It’s raining at Train Mountain, which makes the tracks too slippery to run trains.
It’s also too cold to go out and rake the pine needles and cones off the tracks, still being spring in the high Ponderosa pine forests north of Klamath Lake in Southern Oregon.
A handful of older men dressed in railroad overalls and grease-stained Carhartt jackets sit in Central Station and sip coffee and talk of their shared passion: trains.
It’s hard to say exactly what spell trains cast on kids. For some, it is a spell never broken.
For those who grow up, but not out of their passion for trains, there is a place they can go: Train Mountain.
With 36 miles of railroad track weaving through 2,300 acres of ponderosa pine forest, it’s the longest hobby railroad in the world, according to “Guinness World Records.”
Train Mountain is a miniature railroad, but not a model railroad like you’d see under a Christmas tree or at a toy store. Rather, Train Mountain is what those in the hobby call a “ride-on” scale—mini trains just big enough to straddle.
The tracks are only 7.5 inches wide, the locomotives merely knee-high. Full-grown adults, kids, and even dogs, sit atop them and sway to the clickity-clack at a speed of around 5 mph.
It’s the annual spring meet, and a handful of devoted members have come from across the U.S. for two things: to help clean up the miles of railroad track, and to ride their tiny trains.
“For some people, it is a bucket list item to come here at least once,” says Jeff Mills, a Train Mountain Railroad member and the volunteer coordinator of this meet.
Mills, like a lot of his generation, grew up with a model train around the Christmas tree. From there, the passion took hold. He now owns two locomotives.
The hobby of riding miniature trains is almost as old as trains themselves. “Anything that was patented had to have a model built of it first,” explains Mills. “And it grew into more of a hobby for some people.”
Perhaps the most famous miniature train enthusiast was Walt Disney. He built a railroad much like Train Mountain in his own backyard, giving family, friends and neighbors rides.
Riding these tiny trains through the woods, past mini tableaus of tiny Wild West towns (complete with logging and mining camps), is a highlight of Train Mountain.
But the real Train Mountain experience happens behind the scenes, in the large metal buildings, like the shop.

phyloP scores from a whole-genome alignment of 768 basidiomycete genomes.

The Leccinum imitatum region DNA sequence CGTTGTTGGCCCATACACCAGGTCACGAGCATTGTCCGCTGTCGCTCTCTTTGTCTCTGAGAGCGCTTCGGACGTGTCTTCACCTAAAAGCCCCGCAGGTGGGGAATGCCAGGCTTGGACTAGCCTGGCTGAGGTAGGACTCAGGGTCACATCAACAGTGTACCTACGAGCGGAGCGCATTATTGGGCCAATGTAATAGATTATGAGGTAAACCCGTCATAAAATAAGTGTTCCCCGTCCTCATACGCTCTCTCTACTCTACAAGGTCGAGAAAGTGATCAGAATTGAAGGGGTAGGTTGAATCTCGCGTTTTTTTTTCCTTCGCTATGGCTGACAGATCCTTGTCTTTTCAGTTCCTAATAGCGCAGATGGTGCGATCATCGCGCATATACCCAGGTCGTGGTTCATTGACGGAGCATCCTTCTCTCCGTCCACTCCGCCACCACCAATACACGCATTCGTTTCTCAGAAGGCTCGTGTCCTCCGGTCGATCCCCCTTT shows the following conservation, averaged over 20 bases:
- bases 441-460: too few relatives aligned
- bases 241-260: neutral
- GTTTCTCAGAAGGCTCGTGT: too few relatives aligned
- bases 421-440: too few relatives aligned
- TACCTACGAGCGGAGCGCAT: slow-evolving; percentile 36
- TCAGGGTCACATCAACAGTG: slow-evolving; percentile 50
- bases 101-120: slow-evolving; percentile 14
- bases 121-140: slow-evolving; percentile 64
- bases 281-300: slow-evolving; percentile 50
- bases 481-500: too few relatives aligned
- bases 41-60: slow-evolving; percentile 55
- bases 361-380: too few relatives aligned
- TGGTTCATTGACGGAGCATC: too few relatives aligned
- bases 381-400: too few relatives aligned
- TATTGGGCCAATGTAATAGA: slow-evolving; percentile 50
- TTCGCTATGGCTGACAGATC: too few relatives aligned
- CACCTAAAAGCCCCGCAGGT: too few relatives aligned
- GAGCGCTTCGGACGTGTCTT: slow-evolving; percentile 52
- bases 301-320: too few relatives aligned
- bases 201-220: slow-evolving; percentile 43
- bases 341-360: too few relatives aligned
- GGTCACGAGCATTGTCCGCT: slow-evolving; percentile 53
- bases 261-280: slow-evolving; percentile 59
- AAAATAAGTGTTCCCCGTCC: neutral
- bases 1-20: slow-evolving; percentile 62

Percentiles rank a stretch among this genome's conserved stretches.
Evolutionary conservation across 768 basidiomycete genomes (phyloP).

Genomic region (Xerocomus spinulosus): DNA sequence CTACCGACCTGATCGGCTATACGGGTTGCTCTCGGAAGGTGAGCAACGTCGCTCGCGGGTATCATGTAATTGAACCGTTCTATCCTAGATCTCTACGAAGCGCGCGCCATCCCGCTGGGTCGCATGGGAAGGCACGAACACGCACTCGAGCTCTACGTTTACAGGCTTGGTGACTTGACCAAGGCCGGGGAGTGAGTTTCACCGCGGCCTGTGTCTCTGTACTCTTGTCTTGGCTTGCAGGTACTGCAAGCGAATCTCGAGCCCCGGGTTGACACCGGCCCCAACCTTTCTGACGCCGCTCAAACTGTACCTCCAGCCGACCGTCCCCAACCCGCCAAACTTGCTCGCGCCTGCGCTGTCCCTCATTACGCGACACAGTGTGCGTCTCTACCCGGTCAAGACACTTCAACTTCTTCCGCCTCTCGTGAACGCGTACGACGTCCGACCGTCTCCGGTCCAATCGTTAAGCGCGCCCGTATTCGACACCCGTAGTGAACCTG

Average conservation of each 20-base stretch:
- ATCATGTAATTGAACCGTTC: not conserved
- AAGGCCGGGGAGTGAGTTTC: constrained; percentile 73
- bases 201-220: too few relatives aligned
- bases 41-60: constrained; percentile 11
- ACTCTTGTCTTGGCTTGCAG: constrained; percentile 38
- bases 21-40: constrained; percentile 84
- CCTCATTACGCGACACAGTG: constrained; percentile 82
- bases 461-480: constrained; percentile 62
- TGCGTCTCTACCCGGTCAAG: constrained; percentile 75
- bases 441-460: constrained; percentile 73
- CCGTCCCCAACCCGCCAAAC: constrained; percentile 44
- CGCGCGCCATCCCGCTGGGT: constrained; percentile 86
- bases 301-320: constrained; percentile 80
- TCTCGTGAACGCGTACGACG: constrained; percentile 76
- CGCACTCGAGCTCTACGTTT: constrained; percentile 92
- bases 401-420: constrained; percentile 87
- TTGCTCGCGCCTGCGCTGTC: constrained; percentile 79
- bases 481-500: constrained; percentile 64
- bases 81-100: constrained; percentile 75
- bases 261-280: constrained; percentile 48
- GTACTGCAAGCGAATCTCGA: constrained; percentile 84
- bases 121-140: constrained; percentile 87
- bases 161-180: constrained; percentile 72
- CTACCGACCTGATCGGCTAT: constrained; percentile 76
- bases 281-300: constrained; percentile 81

The shop is a massive structure, with roll up garage doors on either end, and three elevated tracks. Here, the members gather to tinker. Most have spent their working careers as machinist, welders or mechanical engineers. They pick up angle grinders and MIG welders with familiarity and confidence. What they don’t know, the guy next to them does. They share tips and techniques, and lend a hand. It’s a clubhouse feeling.
A short ride away is the track shop. Similarly, volunteers gather here. Jeff Mills cuts lengths of recycled plastic for track ties, while others screw down steel track. After a couple sections of track have been assembled, the work flow becomes smooth and efficient. The guys take pride in the productivity, knocking out around 4,000 thousand of feet of new track a year.
Each year, Train Mountain holds meet-ups for the members. The start of spring brings a week of track clean up and repair, to make ready for summer. Mid-summer is the annual “live steam” meet up for all the aficionados of the classic steam locomotives. But perhaps most popular is the “Operations Meet,” a weekend when everyone gets together to run Train Mountain as if it were an actual railroad. Everyone has a task; dispatches are called, deliveries are made.
Every three years, Train Mountain hosts a “Triannual Meet,” a calling in of the miniature railroad clans—thousands of people come from around the world, bringing hundreds of trains.
Any type of train is welcome. Those new to the hobby may be riding simple “starter” trains, that they purchased ready-to-ride from a store. Others have been building their engines from scratch, fabricating each and every part, like Duane Kaasa.
Kaasa spent 40 years as a machinist by trade, but now retired, turned his skills to the challenge of fabricating a steam locomotive from raw blocks of steel and aluminum. It’s a project he’s invested an estimated 8,000 hours into, spanning the last ten years.
At some point, miniature trains become more than a pastime. One couple is building a house on the Train Mountain property. When completed, there will be tracks running right up to their front door.
In one of the tiny towns along the rail line, there’s a miniature graveyard. It’s actually the final resting place for the ashes of one member’s mother.
Another member proposed to his wife at Train Mountain. He took her out on his train to the farthest point on the line (a ride that takes most of a day), and then popped the question.
“What if she said no?” I asked.
“I don’t know,” he reflected. He considered it for a moment and then chuckled. “Guess that would have been a long train ride back.”
The sun has now broken and gleams on the steel tracks. The members slug down the last of their morning coffee, and tug on gloves and hats.
They head out to warm up their engines.
Turning small values, the tiny locomotives come to life. Steam rises in the crisp spring air. A whistle blows.
All aboard! Time once again to ride tiny trains together.